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How Comfort Theory Can Help Ease Burnout and Improve Well-Being in Nursing Home Staff

By Faith Carini-Graves, Director of Skill Development, MDS Consultants

The problem:

What does an MDS coordinator, DON, CNA, therapist, nursing home administrator, RN, LPN, activities professional, social worker, and dietitian all have in common? They are all exhausted!

All long-term and post-acute care staff can benefit from improved self-care. Better self-care is needed to recharge and re-energize. Throughout the pandemic, increased worry and strain has contributed to higher rates of staff burnout and turnover in skilled nursing facilities. (White et al., 2021)

Staff have experienced fatigue and burnout from:

  • increased workloads;
  • staff shortages;
  • emotional burden of caring for residents facing significant isolation, illness, and death during the pandemic (White et al., 2021);
  • combative or violent residents;
  • impaired team communication. (Kandelman et al., 2018)

Without healthy habits, there is no way of resolving this tension.

A solution:

Things that promote well-being and happiness in staff:

  • finding meaning in work;
    • connecting with an energy source;
    • nurturing interpersonal connections;
    • developing an attitude of positivity;
    • performing emotional hygiene;
    • valuing one’s own unique approach.

These characteristics have ultimately reduced burnout among direct care staff and nurses! (Wei et al., 2020) But how do we encourage these traits in staff?

There is a nursing practice theory appropriately labeled the “comfort theory” that has often been applied to patient care. This theory is used to focus on patient comfort and overall well-being to promote better patient outcomes. However, nurse leaders can also apply this theory to staff to promote better outcomes. One hospital that used the comfort theory to improve staff comfort found that staff were, “more satisfied, more committed to the institution, and able to work more effectively.” (Kolcaba et al., 2006) This theory ultimately promoted better patient and facility outcomes.

This theory can provide a framework to rejuvenate and reengage staff using a new organizational approach. It could greatly increase job satisfaction and free up staff from worry to enjoy their lives more. Healthcare professionals would then have more energy to devote to patients and their families. The process would begin with interventions from management and administrators. The first step is to assess what would help staff to feel more comfortable in the physical, psychospiritual, social, and environmental areas. Things identified in the study by Kolcaba et al. (2006) include:

  • a safe and clean environment,
  • restful breaks, a peaceful lounge,
  • enough room to work,
  • increased support from management,
  • timely feedback on job performance,
  • strong communication among colleagues,
  • provision of education,
  • team work,
  • respect,
  • transparency and trust building within the organization.

Changes that are made based on individual staff needs and the unique culture of the facility can be very effective in recharging staff. Increased comfort of employees can improve their overall well-being and decrease their suffering from burnout.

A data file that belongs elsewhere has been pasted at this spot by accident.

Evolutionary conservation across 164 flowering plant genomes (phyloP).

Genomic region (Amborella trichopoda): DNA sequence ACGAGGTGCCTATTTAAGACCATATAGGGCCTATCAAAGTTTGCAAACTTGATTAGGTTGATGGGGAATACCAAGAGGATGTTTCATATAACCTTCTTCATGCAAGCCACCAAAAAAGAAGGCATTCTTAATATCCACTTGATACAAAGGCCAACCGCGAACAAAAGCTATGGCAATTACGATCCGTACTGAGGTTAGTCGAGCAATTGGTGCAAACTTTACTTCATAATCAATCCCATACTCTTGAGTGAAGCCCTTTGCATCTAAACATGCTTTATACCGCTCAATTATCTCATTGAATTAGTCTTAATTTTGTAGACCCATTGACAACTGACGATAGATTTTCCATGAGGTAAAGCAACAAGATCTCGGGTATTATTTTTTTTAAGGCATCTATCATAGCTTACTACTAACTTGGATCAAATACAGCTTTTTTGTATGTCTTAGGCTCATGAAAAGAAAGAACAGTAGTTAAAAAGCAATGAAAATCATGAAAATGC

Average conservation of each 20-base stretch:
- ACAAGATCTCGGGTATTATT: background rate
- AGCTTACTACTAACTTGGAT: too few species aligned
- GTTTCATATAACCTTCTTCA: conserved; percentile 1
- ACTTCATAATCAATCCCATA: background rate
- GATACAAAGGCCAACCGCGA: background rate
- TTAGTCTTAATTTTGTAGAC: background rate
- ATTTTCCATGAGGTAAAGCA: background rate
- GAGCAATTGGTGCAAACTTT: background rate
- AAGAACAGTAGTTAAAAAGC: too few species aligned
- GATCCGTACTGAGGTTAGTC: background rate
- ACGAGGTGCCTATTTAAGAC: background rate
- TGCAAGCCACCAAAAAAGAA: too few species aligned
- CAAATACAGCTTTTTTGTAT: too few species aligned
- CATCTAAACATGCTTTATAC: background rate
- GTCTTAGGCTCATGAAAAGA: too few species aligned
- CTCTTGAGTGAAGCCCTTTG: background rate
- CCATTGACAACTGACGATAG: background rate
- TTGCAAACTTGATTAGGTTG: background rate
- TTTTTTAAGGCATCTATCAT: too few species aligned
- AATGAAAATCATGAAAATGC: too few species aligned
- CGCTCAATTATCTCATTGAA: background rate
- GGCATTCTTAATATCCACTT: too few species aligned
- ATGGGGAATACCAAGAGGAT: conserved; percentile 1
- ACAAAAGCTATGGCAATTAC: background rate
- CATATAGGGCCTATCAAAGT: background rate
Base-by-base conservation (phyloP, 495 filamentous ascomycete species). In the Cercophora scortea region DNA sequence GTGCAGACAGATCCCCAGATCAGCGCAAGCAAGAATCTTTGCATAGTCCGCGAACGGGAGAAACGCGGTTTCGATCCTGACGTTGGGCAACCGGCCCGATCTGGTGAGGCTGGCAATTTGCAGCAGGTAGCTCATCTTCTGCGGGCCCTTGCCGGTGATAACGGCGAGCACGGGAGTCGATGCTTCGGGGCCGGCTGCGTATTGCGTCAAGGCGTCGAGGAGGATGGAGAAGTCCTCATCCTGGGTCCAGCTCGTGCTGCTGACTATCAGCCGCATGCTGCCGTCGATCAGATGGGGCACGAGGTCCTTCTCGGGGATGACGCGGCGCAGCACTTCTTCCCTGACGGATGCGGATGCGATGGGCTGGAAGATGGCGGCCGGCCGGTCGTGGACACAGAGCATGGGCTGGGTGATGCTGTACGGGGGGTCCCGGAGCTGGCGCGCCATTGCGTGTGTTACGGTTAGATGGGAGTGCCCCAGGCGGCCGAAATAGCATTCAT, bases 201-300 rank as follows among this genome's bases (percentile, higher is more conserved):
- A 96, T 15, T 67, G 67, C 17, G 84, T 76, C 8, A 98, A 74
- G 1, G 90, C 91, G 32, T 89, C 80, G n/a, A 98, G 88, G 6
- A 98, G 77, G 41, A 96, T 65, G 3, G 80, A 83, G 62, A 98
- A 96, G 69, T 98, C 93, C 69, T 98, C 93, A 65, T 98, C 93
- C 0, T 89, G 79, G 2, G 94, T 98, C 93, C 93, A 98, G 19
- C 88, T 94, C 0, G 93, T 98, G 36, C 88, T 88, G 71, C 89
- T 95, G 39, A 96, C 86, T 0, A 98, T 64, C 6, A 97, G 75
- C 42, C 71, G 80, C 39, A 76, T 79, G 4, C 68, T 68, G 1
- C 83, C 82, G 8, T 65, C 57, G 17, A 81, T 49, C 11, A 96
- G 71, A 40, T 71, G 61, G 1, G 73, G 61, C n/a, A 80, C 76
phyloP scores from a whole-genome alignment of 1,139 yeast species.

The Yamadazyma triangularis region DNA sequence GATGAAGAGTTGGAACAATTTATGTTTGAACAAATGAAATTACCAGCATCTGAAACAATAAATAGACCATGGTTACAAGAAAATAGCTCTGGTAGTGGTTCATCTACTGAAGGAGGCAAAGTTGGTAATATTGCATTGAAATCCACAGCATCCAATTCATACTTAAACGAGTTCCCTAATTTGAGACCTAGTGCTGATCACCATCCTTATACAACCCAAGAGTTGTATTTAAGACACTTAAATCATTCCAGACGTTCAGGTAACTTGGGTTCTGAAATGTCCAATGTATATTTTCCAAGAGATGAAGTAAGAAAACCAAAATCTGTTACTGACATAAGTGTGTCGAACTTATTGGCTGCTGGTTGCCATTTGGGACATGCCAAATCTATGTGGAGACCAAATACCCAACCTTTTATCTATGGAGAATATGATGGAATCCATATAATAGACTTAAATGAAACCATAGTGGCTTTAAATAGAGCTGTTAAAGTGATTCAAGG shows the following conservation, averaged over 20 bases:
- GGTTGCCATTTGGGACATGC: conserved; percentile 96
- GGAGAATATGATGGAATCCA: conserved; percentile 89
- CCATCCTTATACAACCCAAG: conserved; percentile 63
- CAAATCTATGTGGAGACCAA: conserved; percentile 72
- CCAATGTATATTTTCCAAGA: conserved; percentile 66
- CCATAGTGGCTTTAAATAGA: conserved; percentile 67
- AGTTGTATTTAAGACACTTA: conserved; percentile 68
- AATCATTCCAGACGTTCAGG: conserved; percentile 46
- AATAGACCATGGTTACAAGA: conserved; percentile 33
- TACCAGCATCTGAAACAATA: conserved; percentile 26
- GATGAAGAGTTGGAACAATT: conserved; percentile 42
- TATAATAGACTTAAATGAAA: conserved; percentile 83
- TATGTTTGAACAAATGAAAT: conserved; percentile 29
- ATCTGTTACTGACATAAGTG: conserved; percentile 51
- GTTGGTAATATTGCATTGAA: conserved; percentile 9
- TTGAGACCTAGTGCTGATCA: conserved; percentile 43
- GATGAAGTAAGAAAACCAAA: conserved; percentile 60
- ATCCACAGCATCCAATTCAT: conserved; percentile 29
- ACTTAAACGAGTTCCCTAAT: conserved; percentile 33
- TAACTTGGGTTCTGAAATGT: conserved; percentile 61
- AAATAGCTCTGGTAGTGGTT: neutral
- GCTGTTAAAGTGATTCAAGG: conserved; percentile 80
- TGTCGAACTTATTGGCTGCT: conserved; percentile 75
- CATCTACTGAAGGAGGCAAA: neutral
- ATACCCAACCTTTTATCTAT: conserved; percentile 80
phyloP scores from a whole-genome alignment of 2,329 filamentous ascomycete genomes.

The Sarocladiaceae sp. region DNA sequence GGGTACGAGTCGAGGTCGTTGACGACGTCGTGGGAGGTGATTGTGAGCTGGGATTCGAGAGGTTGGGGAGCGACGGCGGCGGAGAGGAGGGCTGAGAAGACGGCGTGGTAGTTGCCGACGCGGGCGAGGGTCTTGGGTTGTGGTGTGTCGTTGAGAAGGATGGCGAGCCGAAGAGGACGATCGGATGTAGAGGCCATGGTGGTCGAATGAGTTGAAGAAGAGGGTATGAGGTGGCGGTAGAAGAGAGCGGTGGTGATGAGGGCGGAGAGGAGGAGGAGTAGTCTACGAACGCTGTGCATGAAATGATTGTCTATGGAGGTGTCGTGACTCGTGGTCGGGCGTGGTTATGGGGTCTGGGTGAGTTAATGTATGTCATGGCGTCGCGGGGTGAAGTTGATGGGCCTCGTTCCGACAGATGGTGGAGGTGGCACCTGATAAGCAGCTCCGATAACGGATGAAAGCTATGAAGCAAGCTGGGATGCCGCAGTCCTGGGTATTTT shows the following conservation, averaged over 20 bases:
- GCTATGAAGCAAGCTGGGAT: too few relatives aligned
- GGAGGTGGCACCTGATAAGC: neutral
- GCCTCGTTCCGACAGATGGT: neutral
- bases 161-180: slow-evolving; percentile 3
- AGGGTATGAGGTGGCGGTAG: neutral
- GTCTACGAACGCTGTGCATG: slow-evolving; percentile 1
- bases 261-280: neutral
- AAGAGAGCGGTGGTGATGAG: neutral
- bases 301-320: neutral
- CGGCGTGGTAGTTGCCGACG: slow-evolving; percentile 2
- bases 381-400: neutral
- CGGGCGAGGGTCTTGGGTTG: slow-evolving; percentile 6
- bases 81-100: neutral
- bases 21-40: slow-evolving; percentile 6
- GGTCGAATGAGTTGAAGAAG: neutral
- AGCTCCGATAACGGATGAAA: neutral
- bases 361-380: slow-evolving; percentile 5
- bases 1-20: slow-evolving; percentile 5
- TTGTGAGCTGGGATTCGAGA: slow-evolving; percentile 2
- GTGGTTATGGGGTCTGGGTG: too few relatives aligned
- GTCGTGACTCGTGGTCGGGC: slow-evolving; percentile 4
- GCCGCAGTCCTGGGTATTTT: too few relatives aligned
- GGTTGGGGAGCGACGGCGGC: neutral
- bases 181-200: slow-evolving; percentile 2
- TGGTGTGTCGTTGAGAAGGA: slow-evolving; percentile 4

Could you see this theory applied where you work? What would make you and your staff more comfortable?

Some practical suggestions:

  • break room goodies
  • redecorating the break room
  • team meetings to share ideas and disseminate information
  • prompt recognition of well-done work
  • work-related support groups
  • educational programs on self-awareness and self-care


Kandelman, N., Mazars, T., & Levy, A. (2018). Risk factors for burnout among caregivers working in nursing homes. Journal of Clinical Nursing, 27(1-2), e147-e153. https://doi.org/10.10.1111/jocn.13891.

Kolcaba, K., Tilton, C., & Drouin, C. (2006). Comfort theory: A unifying framework to enhance the practice environment. The Journal of Nursing Administration, 36(11), 538-544. https://doi.org/10.1097/00005110-200611000-00010

Wei, H., Kifner, H., Dawes, M., Wei, T., & Boyd, J. (2020). Self-care strategies to combat burnout among pediatric critical care nurses and physicians. Critical Care Nursing, 40(2), 44-53. https://doi.org/10.4037/ccn2020621.

White, E., Wetle, T., Reddy, A., & Baier, R. (2021). Front-line nursing home staff experiences during the COVID-19 pandemic. Journal of American Medical Directors Association, 22(1), 199-203. https://doi.org/10.1016/j.jamda.2020.11.022.

About the writer:

Faith Carini-Graves has worked in skilled nursing facilities since she first became a nurse in 2012. She quickly became an expert in both RAI guidelines and the everyday functioning of nursing facilities. With MDS Consultants, Faith conducts audits, improves quality measures, trains staff, manages MDS systems, teaches webinars, and continues to complete MDS assessments. Faith is licensed as a RN in New York and South Dakota.

On her time off, Faith enjoys a fast-paced life with her three kids—including 5-year-old twins! She also enjoys spending time outside, yoga, reading, and painting!